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What You Should Know About 
Transferring Your Cell Phone and
 Home Landline Phone Numbers!

  The Federal Communications Commission wireless number portability mandate, which will allow cell-phone users to take their phone numbers with them when they switch carriers, begins on Nov. 24 for the nation's 100 largest metropolitan areas. The rest of the country will be covered by May 24, 2004.

While this new freedom should benefit consumers as phone companies compete for their business resulting in lower prices and better service. Consumers also should be aware of the following issues when switching their home phone line in  to cellular service.

Know Your Rights and Obligations:
Your carrier can't stop you from switching or try to delay the process, even if you still owe a contract-termination charge (typically $150 to $200) or monthly dues. 

On the timeline, be aware that even though the wireless industry has said "porting" (as it's called) should take no longer than 2 1/2 hours, you might have to wait a bit longer, especially in the beginning. Your old carrier could also require you to pay a porting fee. Ask your new carrier to reimburse you.

Don't Cancel until you find a new carrier:
  Switch your carrier before you cancel your existing service. Your phone number belongs to your current carrier until it's transferred, so if you cancel before you switch, that number will simply go back to the original carrier's pool. 

Here's how it's supposed to work: You go to your new carrier and say you want to sign up, but you also want to keep your number, your new carrier will put a request for your number transfer directly with your current carrier. The two carriers will then match your information (bring an old invoice to your new carrier to avoid possible mistakes), and once the number is switched, your old service may be automatically cancelled. Keep your old phone until the switch happens and then double-check that your old service is no longer in effect.

Shop Before You Switch the Phone Line:

There are a number of Web sites to help you do that. You can find them by doing a general search in any major search engines or Click Here to compare and find Cellular Phones. But the prevailing wisdom says don't change anything right away. Give the companies a few months at least to get the bugs out.

Landline incoming is free but not the Wireless: Most cell plans are priced per minute, and get pricey when you exceed your limit. However, local landline (home phone) service is often a flat rate in which you pay the same fee no matter how much you use the phone. Many cell phone plans charge for incoming calls, but landlines do not. Take care to consider how much you will use the phone and whether the cell plan includes a sufficient number of minutes for your outgoing and incoming calls.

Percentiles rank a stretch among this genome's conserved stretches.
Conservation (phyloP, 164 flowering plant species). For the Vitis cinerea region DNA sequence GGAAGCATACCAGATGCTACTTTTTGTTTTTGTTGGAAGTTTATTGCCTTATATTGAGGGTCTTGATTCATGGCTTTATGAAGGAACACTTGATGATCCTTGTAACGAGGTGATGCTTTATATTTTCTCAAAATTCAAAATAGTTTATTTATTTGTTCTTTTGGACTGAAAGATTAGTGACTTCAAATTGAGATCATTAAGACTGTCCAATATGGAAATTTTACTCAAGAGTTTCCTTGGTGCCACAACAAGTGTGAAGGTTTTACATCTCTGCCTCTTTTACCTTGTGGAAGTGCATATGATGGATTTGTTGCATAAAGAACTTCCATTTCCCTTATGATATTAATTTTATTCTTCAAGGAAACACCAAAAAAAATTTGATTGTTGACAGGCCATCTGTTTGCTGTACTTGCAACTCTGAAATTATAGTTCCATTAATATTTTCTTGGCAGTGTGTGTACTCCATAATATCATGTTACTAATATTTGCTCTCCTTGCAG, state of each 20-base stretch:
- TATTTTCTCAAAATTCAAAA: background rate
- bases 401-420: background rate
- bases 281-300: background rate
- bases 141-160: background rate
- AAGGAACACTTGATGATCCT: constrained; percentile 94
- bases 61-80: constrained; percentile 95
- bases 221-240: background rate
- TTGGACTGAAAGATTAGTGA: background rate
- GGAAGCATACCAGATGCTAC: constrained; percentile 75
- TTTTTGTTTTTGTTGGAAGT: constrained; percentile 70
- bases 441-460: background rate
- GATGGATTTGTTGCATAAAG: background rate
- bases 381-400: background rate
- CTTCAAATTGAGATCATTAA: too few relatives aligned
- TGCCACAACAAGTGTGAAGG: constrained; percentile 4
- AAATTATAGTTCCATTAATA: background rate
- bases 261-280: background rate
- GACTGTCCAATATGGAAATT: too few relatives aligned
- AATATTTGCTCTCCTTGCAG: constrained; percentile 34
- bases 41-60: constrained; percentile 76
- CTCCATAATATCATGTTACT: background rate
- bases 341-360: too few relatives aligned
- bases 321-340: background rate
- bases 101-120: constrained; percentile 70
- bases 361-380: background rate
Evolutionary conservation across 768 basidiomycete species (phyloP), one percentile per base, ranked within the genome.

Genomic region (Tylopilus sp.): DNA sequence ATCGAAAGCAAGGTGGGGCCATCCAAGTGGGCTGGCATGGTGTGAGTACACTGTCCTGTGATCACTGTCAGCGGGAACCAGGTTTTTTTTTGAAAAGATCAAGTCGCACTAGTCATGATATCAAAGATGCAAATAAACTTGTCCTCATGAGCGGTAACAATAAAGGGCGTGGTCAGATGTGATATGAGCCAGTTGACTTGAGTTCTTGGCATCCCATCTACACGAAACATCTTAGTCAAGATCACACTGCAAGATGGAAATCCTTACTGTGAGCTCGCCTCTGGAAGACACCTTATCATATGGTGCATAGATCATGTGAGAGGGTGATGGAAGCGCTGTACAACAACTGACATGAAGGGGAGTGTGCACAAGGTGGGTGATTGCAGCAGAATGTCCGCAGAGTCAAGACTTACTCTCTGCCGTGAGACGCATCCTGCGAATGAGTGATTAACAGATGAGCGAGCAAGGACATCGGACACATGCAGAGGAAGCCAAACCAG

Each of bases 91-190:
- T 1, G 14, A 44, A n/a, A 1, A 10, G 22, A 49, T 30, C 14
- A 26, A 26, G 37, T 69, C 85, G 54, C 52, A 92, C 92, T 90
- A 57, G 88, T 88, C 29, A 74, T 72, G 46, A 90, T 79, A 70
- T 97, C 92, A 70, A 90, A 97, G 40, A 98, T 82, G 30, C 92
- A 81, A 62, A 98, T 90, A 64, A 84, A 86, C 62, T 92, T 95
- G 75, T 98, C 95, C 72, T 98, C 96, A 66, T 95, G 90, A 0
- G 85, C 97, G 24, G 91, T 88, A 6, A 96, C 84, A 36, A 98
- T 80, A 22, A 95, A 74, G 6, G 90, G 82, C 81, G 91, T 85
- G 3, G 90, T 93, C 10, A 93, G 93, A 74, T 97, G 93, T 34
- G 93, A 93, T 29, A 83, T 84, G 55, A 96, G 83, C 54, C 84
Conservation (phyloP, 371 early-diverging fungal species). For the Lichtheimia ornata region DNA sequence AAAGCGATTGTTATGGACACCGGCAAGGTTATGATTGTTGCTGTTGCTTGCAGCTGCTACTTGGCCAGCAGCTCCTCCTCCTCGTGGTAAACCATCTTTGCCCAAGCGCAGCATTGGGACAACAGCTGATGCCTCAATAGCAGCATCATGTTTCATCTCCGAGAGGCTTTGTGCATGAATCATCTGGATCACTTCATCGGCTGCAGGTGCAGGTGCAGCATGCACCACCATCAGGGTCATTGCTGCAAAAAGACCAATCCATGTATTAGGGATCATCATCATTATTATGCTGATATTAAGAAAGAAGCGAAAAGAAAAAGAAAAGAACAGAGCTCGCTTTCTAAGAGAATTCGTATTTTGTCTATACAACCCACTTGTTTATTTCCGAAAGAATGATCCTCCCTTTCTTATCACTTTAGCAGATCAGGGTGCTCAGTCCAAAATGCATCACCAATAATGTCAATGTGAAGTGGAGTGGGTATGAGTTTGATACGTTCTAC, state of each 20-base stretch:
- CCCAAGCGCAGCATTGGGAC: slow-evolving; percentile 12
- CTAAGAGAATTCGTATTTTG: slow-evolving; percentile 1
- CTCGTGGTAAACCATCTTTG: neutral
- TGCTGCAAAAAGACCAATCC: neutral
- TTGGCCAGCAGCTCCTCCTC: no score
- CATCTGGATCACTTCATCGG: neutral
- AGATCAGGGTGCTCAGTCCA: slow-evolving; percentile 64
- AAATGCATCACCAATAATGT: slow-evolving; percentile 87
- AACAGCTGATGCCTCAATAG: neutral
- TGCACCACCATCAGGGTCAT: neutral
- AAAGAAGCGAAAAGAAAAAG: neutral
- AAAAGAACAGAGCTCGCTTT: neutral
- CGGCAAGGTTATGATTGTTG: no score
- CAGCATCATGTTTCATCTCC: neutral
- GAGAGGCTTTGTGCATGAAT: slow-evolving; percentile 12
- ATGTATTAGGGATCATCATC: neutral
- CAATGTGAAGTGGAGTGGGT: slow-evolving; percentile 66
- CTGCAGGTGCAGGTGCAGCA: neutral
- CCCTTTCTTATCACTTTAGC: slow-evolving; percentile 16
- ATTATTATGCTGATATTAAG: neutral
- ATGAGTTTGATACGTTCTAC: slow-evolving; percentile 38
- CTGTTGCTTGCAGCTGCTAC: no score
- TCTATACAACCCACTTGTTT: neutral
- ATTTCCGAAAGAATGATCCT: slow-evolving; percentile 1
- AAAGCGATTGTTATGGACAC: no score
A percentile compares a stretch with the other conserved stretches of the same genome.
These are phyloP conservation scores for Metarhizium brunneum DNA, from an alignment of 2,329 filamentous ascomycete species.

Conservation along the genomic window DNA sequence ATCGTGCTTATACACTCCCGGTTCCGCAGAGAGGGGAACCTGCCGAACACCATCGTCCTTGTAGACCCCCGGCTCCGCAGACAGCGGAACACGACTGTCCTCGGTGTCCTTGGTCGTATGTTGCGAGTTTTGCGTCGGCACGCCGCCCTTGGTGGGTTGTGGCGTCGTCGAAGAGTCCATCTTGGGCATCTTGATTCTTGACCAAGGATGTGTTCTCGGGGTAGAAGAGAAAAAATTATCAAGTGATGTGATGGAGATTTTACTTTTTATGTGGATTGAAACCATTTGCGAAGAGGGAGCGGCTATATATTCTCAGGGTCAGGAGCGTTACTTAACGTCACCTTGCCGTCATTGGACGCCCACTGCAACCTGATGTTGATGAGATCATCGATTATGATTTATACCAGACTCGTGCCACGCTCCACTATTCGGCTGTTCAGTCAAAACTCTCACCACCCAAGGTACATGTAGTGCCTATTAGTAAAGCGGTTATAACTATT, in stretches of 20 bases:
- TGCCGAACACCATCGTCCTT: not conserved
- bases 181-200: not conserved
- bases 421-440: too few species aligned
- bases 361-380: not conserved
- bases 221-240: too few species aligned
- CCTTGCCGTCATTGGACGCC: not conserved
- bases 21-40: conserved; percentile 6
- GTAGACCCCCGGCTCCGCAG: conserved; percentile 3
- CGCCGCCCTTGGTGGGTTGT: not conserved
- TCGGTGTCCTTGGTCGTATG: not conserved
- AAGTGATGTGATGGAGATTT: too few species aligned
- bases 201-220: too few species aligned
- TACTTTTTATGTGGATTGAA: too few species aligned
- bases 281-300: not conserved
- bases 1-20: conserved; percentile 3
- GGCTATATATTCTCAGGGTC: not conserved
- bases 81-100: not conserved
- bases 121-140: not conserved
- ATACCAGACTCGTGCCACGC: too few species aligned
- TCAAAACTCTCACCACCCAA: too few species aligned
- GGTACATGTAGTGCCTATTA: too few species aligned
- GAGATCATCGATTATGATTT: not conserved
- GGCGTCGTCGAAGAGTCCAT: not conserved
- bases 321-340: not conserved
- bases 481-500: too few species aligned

Extras and Long Distance on home phone line: Home phone service typically charge extra for such things as caller ID, voice mail and, of course, long distance. Cell phone plans often include the extras and long distance in their service. If you switch from a home phone to wireless, your long distance service will not move with you, so make sure to verify your long distance options when changing to a cell phone provider.

Safety with Home Phone Line: If you dial 911 from your home phone, the emergency operators can immediately pinpoint your location. If you dial 911 from your cell phone at home or on the road, most emergency operators cannot readily locate you, and unfortunately, there is no guarantee that your call will get through.

Service Quality: Consumers frequently complain about wireless service quality, such as dead zones and dropped calls. Overloaded networks and "dead spots" can affect your ability to use a wireless phone in ways that are not a consideration for landlines.
Whether consumers are switching their home phone number to their cell phone, or switching cell-phone companies, they also should consider the service quality.

Extra Fees when switching carriers: Companies are allowed to charge a fee to departing customers for their cost of switching over phone numbers, but cannot charge in excess of these porting costs. Some companies may pay your current phone providers cost in order to get your business. Consumers should remember that if they change service before their contract ends, they likely will pay a termination fee. They should also keep in mind that while they get to keep their cell phone number, they might not be able to keep their cell phone, so consider the cost of a new phone before switching.

Initiating a Switch: If you want to change cell phone carriers, or move your home phone line to a cell phone, contact the new carrier, who will start the process. Do not terminate service with your existing carrier before initiating a switch. Also, know that you are obligated to pay any early termination fees that may apply with your existing cell phone provider.

Switching Time: It should only take a few hours to move your current cell phone number to a new cell phone provider (wireless-to-wireless transfer). It is expected to take several business days to complete a home Landline to cell phone transfer (Landline to wireless). Make sure to ask the cell phone company you are moving to if you will still be able to use your home Landline during the transfer process.

 For more information on wireless-to-wireless transfers, or Landline-to-wireless transfers, call the Federal Communications Commission, 1-888-225-5322 or visit

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